Biologically Controlled Morphology and Twinning in Guanine Crystals

Anna Hirsch, Benjamin A. Palmer, Nadav Elad, Dvir Gur, Steve Weiner, Lia Addadi, Leeor Kronik, Leslie Leiserowitz

Research output: Contribution to journalArticlepeer-review

35 Scopus citations


Guanine crystals are widely used in nature as components of multilayer reflectors. Guanine-based reflective systems found in the copepod cuticle and in the mirror of the scallop eye are unique in that the multilayered reflectors are tiled to form a contiguous packed array. In the copepod cuticle, hexagonal crystals are closely packed to produce brilliant colors. In the scallop eye, square crystals are tiled to obtain an image-forming reflecting mirror. The tiles are about 1 μm in size and 70 nm thick. According to analysis of their electron diffraction patterns, the hexagon and square tiles are not single crystals. Rather, each tile type is a composite of what appears to be three crystalline domains differently oriented and stacked onto one another, achieved through a twice-repeated twinning about their ⟨011⟩ and ⟨021⟩ crystal axes, respectively. By these means, the monoclinic guanine crystal mimics higher symmetry hexagonal and tetragonal structures to achieve unique morphologies.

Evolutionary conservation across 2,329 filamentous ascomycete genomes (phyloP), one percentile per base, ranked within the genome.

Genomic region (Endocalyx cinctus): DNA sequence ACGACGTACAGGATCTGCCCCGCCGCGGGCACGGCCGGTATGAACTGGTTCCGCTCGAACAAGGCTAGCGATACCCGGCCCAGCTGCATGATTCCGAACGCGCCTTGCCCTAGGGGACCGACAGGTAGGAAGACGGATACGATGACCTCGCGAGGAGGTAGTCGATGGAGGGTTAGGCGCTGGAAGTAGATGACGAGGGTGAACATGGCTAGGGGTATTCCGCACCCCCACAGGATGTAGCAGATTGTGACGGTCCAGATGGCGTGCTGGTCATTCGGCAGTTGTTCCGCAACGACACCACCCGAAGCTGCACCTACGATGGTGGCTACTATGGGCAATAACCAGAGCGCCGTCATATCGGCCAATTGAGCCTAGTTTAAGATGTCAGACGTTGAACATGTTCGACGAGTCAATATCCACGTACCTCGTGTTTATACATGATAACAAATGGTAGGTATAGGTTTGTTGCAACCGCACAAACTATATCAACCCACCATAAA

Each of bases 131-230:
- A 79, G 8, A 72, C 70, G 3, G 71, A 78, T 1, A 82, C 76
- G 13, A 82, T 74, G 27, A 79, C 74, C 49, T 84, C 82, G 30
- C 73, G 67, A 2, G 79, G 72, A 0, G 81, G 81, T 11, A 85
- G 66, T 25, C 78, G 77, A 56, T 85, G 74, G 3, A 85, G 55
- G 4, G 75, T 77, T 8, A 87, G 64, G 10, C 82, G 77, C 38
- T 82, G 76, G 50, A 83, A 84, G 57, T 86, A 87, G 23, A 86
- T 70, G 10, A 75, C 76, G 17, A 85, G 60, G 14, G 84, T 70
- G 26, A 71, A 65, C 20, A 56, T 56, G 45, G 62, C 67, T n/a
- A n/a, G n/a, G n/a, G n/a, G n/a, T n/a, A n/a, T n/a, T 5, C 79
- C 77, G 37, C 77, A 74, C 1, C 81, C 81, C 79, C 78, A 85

Original languageEnglish
Pages (from-to)9420-9424
Number of pages5
JournalAngewandte Chemie - International Edition
Issue number32
StatePublished - 1 Aug 2017
Externally publishedYes


  • crystal twinning
  • electron diffraction
  • morphological engineering
  • photonic crystals
  • tiling

ASJC Scopus subject areas

  • Catalysis
  • General Chemistry


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